Server Fault is a question and answer site for system and network administrators. Join them; it only takes a minute:

Sign up
Here's how it works:
  1. Anybody can ask a question
  2. Anybody can answer
  3. The best answers are voted up and rise to the top

I've been trying to set up traffic quotas for users on a shared server and i believe [with my limited knowledge] that iptables --quota and ports which have been selected for each user [--dport] is the way to do this...

iptables -A OUTPUT --dport 1,2,3,4... --quota 123412341234 -j ACCEPT
iptables -A OUTPUT --dport 1,2,3,4... -j DROP

I think something like this would work to limit the traffic [and reset every month] but its only for traffic going out.

  • Is there something I could do to combine -A OUTPUT and -A INPUT into one quota?
  • Or, is there a different method I could use to achieve the same thing more efficiently?

OS is debian squeeze


share|improve this question
Let me ask you a question first: Do you want the quota to apply to the sum of INPUT + OUTPUT? – pepoluan Mar 9 '11 at 4:04
yes, if that's possible that would be perfect. – Nick Mar 9 '11 at 18:01
up vote 1 down vote accepted

If you want to apply quota to both incoming and outgoing, you'd do it like this:

-A OUTPUT -p tcp --sport $PORTNUM_1 -g filter_quota_1
-A OUTPUT -p tcp --sport $PORTNUM_2 -g filter_quota_2
<other OUTPUT rules for other users>
-A INPUT  -p tcp --dport $PORTNUM_1 -g filter_quota_1
-A INPUT  -p tcp --dport $PORTNUM_2 -g filter_quota_2
<other INPUT rules>
-A filter_quota_1 -m quota --quota $QUOTA_1 -g chain_where_quota_not_reached
-A filter_quota_1 -g chain_where_quota_is_reached
-A filter_quota_2 -m quota --quota $QUOTA_2 -g chain_where_quota_not_reached
-A filter_quota_2 -g chain_where_quota_is_reached
<other filter_quota_N chains>

When you want to reset quota #N, you'd do iptables -F filter_quota_N and then re-populate filter_quota_N.

Since the rules are mostly similar, you really should consider automation with bash (or other scripting language of your choice)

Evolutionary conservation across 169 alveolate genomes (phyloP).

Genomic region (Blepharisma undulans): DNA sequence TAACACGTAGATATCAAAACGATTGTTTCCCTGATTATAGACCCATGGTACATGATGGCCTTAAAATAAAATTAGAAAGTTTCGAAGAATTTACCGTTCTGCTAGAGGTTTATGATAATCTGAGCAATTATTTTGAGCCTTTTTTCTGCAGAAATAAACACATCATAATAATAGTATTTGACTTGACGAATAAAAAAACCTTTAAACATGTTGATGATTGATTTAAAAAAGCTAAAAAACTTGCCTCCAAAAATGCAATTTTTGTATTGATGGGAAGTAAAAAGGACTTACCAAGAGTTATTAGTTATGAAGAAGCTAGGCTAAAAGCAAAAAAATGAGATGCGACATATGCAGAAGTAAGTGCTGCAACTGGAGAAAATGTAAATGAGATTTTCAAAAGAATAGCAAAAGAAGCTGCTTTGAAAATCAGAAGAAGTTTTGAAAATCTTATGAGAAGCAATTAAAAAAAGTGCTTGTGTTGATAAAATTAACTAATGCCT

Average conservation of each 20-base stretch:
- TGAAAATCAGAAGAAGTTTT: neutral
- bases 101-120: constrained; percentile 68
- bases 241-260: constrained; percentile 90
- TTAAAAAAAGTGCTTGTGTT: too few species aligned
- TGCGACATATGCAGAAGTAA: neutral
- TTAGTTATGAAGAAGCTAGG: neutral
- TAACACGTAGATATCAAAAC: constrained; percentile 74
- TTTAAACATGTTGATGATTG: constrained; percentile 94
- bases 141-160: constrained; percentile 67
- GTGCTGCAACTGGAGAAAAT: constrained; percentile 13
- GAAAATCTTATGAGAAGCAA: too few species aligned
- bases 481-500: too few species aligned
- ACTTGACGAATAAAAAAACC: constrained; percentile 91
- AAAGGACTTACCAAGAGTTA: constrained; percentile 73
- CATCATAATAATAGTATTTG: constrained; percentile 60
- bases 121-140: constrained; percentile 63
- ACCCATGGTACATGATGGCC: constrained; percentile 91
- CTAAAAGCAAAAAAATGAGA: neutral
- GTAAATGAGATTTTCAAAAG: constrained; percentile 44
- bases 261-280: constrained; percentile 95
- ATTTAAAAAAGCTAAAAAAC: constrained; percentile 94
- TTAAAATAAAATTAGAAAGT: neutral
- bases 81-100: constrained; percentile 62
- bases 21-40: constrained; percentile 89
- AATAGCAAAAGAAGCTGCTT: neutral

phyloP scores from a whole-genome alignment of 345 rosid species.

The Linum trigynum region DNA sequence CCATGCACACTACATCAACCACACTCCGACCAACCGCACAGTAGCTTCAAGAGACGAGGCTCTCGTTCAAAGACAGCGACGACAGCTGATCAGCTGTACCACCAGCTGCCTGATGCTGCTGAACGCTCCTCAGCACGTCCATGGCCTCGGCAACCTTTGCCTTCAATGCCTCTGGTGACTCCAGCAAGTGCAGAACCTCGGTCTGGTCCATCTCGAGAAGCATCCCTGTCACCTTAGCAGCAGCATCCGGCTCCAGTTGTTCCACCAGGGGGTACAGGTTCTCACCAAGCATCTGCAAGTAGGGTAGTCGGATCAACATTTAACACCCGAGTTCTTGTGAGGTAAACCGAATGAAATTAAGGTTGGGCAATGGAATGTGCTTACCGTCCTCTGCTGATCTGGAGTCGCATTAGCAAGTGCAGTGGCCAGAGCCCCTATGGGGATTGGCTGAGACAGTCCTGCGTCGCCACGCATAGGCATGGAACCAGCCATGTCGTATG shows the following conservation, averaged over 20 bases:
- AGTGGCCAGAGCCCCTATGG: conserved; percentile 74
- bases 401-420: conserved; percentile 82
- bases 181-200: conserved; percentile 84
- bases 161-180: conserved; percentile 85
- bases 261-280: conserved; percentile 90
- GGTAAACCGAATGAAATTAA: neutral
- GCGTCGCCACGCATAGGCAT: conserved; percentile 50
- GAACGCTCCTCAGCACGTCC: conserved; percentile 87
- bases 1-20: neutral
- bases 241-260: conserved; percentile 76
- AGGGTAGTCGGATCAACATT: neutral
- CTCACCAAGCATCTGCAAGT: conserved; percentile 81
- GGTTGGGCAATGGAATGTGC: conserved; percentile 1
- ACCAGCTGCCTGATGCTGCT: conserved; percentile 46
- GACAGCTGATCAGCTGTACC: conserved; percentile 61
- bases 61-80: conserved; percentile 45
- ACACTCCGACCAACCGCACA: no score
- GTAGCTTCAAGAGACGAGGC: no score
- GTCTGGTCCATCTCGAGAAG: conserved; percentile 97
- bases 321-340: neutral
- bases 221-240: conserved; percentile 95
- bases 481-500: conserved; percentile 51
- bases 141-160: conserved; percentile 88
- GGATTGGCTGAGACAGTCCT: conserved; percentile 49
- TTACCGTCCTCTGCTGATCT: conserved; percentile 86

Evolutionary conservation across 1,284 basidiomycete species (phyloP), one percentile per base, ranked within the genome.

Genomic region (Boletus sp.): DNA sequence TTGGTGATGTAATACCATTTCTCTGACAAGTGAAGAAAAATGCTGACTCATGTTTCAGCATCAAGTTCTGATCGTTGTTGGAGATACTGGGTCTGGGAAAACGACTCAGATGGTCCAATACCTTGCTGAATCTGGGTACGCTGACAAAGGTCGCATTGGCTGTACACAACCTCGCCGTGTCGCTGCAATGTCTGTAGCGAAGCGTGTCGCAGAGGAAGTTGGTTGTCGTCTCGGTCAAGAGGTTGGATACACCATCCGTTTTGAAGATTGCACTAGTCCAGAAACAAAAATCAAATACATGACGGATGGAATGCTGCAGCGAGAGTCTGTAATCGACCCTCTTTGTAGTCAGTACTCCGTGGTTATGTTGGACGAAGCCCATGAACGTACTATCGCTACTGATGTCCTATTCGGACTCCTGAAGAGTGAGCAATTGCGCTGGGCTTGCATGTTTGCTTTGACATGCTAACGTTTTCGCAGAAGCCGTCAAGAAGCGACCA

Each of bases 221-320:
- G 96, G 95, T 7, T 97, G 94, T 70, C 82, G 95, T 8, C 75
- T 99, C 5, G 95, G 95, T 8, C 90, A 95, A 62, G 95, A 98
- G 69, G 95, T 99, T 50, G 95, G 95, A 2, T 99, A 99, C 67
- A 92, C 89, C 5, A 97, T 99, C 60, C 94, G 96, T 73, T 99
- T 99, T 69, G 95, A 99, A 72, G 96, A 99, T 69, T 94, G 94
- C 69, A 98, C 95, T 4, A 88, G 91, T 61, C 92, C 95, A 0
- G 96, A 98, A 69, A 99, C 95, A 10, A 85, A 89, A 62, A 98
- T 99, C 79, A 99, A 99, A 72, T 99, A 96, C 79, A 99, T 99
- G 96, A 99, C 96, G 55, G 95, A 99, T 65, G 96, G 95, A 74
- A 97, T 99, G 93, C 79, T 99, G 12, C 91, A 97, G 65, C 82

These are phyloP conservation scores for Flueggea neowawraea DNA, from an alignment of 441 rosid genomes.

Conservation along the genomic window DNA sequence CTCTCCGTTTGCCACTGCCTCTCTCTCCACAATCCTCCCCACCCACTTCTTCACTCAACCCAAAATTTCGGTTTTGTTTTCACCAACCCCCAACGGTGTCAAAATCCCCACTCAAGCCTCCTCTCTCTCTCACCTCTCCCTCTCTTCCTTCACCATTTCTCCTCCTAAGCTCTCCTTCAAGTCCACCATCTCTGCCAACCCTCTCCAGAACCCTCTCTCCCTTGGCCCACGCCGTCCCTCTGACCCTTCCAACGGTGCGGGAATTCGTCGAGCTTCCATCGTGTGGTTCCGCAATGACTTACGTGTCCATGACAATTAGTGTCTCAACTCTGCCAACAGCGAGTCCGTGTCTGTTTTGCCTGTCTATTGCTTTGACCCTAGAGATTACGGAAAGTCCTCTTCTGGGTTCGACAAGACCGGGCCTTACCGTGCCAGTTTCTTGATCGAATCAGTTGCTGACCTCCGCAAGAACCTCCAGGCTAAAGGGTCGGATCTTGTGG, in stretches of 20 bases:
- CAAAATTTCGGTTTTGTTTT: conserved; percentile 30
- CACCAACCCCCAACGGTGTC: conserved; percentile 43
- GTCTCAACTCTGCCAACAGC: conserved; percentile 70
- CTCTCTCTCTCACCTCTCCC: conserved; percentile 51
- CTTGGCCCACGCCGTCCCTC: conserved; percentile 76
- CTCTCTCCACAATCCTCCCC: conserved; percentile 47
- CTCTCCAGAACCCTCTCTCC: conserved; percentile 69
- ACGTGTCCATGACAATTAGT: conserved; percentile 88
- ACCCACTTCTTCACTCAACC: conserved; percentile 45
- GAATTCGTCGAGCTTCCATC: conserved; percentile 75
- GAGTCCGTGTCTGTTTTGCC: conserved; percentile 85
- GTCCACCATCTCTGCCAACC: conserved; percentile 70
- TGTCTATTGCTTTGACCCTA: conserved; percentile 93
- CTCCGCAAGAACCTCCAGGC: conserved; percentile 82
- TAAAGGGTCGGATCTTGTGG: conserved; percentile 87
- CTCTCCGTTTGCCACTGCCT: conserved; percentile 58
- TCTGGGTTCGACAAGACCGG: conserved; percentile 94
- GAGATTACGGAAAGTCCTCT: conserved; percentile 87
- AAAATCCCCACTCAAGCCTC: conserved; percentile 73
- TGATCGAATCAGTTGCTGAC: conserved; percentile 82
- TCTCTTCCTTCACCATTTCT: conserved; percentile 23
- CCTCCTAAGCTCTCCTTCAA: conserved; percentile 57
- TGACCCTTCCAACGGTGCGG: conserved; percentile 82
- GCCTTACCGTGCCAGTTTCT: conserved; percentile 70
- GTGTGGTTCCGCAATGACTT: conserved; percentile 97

share|improve this answer
Thank you so much! - I could simply replace "-g chain_where_quota_is/not_reached" with a simple "-j ACCEPT/DROP" to start with something simple right? - Also what's the reason for "-p tcp", would there be any reason to include udp too? – Nick Mar 10 '11 at 22:19
@Nick where_quota_not_reached can be replaced with ACCEPT. but I suggest having a LOG+DROP pair in where_quota_is_reached, so you can easily find out if a user has hit her quota. the -p tcp is necessary to use --dport and --sport. UDP traffic generally is negligible, but if you want to monitor it, too, add similar rules but replacing -p tcp with -p udp – pepoluan Mar 10 '11 at 23:43
Thanks for all your help, can't vote you up though :/ – Nick Mar 11 '11 at 20:34
@Nick heh, no problem, don't lose your sleep over it :) ... glad to be of help :) – pepoluan Mar 12 '11 at 3:24
No need to flush the chain and repopulate it ... just zero out the counters and you should be done. – user325735 Dec 5 '15 at 22:15

Your Answer


By posting your answer, you agree to the privacy policy and terms of service.

Not the answer you're looking for? Browse other questions tagged or ask your own question.